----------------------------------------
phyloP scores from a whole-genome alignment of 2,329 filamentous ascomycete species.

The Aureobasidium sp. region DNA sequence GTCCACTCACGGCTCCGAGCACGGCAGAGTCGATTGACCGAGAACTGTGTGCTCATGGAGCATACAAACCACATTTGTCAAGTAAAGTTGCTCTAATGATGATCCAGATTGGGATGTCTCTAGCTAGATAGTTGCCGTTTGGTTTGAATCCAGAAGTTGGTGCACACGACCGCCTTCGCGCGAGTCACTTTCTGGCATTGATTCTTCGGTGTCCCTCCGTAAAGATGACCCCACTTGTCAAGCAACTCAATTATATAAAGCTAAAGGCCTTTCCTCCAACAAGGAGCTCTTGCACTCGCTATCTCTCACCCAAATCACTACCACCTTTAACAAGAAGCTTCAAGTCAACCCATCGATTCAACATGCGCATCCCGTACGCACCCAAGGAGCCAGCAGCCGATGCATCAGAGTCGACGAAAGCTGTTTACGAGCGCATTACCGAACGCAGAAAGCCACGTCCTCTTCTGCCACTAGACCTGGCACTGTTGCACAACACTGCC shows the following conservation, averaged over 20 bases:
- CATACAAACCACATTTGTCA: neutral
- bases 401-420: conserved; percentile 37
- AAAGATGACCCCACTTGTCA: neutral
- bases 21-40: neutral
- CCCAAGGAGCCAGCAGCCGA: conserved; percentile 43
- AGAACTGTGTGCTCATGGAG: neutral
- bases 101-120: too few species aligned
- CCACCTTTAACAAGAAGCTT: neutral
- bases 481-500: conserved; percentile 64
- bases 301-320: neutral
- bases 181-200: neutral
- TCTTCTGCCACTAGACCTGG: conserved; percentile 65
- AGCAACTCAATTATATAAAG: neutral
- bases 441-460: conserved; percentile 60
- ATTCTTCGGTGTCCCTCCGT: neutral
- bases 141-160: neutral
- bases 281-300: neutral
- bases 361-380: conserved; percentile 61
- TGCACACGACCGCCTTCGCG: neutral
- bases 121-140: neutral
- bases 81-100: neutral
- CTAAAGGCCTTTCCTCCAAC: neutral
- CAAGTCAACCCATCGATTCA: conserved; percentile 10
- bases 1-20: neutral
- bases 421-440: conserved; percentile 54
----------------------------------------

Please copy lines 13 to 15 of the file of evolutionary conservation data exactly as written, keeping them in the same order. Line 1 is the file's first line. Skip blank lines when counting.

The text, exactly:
- bases 181-200: neutral
- TCTTCTGCCACTAGACCTGG: conserved; percentile 65
- AGCAACTCAATTATATAAAG: neutral